A new texting hotline will help teenagers get help dealing with mental health issues like depression and anxiety, NYC First Lady Chirlane McCray announced yesterday along with her daughter, Chiara De Blasio.
Called NYC Teen Text, the program will be piloted at 10 high schools around the city—all students have to do is text "NYC Teen" to 65173 to receive "prompt, confidential information and emotional support on issues ranging from feeling sad or hopeless, to depression," according to a press release from the Department of Health and Mental Hygiene.
The program will be available Monday through Friday from 2:30 to 9 p.m., and on weekends from 1 to 9 p.m. A 2013 Youth Risk Behavior Survey found that 27 percent of public high school students reported feeling sad or hopeless almost every day for two or more weeks—and only 18 percent received help from a counselor.
“As long as I can remember, I felt like something was wrong with me,” she said.“I cried all the time. My interactions with others made me hate myself. I always wanted to crawl into a hole and fall asleep forever."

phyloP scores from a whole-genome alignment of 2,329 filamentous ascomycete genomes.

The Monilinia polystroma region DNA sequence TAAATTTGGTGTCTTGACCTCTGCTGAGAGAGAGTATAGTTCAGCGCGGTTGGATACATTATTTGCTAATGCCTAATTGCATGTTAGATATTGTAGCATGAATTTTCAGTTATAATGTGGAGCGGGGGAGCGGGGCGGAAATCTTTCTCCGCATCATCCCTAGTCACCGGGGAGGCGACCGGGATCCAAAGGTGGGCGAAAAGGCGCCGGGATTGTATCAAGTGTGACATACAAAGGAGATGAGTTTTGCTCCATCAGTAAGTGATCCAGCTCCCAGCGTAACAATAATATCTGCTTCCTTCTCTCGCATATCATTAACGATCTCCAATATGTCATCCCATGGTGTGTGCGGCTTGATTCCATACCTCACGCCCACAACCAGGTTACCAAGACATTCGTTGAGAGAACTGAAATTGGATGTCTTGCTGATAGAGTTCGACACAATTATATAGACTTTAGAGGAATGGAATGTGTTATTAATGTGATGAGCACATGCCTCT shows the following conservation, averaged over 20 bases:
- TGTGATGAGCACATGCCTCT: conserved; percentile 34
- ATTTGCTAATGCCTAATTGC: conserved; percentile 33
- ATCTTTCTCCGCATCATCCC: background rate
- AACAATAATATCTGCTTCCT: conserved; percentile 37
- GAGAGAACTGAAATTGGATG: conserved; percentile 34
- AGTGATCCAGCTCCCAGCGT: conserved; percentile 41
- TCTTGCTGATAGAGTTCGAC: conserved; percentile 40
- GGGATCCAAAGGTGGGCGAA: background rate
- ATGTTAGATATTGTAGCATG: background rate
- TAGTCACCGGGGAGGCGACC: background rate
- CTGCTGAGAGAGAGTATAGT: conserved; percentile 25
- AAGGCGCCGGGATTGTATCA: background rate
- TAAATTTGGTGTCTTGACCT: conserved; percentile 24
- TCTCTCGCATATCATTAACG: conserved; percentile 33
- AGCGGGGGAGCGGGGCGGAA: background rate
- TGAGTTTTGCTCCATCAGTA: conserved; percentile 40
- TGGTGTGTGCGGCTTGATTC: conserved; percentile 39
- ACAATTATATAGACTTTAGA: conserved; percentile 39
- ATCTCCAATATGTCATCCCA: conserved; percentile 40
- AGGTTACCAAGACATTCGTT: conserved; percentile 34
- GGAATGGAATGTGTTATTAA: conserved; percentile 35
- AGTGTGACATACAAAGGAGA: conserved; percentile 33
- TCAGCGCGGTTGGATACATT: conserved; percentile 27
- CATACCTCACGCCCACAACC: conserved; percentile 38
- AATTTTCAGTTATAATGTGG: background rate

Her mother, Chirlane, added that it's important to "meet teens where they are—and where they are is on their phones."
“NYC Teen Text will provide our young people with a safe, convenient and confidential way to get in touch with trained crisis counselors when they’re feeling overwhelmed. When it comes to helping people if our tools keep up with the times.”
A similar service also exists nationwide, and while its founder is pleased that NYC Teen Text is coming to New York, she is also confused as to why the city is reinventing the wheel.
“It’s a bummer to see the city I love spend taxpayer money to create a part-time version of something that already flourishes,” Nancy Lublin, of the Crisis Text Line, wrote in an email obtained by the Post.
Teens can access Crisis Text Line by texting 741741 24 hours a day.